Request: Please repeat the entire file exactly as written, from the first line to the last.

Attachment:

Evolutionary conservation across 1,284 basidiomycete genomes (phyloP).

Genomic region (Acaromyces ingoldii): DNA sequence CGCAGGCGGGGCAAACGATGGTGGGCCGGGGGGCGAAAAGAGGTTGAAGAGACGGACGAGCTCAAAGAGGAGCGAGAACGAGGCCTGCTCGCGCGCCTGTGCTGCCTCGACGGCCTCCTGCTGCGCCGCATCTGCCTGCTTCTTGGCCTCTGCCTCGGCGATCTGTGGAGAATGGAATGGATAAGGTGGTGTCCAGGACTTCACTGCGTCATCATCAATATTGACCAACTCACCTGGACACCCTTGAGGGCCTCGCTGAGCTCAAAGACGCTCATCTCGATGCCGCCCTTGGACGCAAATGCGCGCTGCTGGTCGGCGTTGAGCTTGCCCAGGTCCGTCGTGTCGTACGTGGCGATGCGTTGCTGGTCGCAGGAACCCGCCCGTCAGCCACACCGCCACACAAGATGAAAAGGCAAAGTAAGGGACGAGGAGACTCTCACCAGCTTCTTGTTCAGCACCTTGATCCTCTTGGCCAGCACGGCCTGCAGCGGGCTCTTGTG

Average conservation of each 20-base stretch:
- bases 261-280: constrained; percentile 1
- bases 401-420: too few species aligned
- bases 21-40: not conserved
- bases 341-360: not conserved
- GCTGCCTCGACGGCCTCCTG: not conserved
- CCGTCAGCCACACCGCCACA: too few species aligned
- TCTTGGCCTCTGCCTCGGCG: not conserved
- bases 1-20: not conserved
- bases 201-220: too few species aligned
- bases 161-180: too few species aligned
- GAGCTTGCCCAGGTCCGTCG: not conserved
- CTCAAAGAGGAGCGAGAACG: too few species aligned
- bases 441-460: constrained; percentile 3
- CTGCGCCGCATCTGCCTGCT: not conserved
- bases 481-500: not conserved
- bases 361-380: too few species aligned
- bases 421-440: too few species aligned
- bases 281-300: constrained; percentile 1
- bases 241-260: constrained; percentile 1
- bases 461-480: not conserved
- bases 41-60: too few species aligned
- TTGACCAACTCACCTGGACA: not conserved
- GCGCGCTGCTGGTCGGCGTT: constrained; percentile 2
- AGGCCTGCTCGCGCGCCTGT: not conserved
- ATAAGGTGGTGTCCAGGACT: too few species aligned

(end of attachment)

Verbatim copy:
Evolutionary conservation across 1,284 basidiomycete genomes (phyloP).

Genomic region (Acaromyces ingoldii): DNA sequence CGCAGGCGGGGCAAACGATGGTGGGCCGGGGGGCGAAAAGAGGTTGAAGAGACGGACGAGCTCAAAGAGGAGCGAGAACGAGGCCTGCTCGCGCGCCTGTGCTGCCTCGACGGCCTCCTGCTGCGCCGCATCTGCCTGCTTCTTGGCCTCTGCCTCGGCGATCTGTGGAGAATGGAATGGATAAGGTGGTGTCCAGGACTTCACTGCGTCATCATCAATATTGACCAACTCACCTGGACACCCTTGAGGGCCTCGCTGAGCTCAAAGACGCTCATCTCGATGCCGCCCTTGGACGCAAATGCGCGCTGCTGGTCGGCGTTGAGCTTGCCCAGGTCCGTCGTGTCGTACGTGGCGATGCGTTGCTGGTCGCAGGAACCCGCCCGTCAGCCACACCGCCACACAAGATGAAAAGGCAAAGTAAGGGACGAGGAGACTCTCACCAGCTTCTTGTTCAGCACCTTGATCCTCTTGGCCAGCACGGCCTGCAGCGGGCTCTTGTG

Average conservation of each 20-base stretch:
- bases 261-280: constrained; percentile 1
- bases 401-420: too few species aligned
- bases 21-40: not conserved
- bases 341-360: not conserved
- GCTGCCTCGACGGCCTCCTG: not conserved
- CCGTCAGCCACACCGCCACA: too few species aligned
- TCTTGGCCTCTGCCTCGGCG: not conserved
- bases 1-20: not conserved
- bases 201-220: too few species aligned
- bases 161-180: too few species aligned
- GAGCTTGCCCAGGTCCGTCG: not conserved
- CTCAAAGAGGAGCGAGAACG: too few species aligned
- bases 441-460: constrained; percentile 3
- CTGCGCCGCATCTGCCTGCT: not conserved
- bases 481-500: not conserved
- bases 361-380: too few species aligned
- bases 421-440: too few species aligned
- bases 281-300: constrained; percentile 1
- bases 241-260: constrained; percentile 1
- bases 461-480: not conserved
- bases 41-60: too few species aligned
- TTGACCAACTCACCTGGACA: not conserved
- GCGCGCTGCTGGTCGGCGTT: constrained; percentile 2
- AGGCCTGCTCGCGCGCCTGT: not conserved
- ATAAGGTGGTGTCCAGGACT: too few species aligned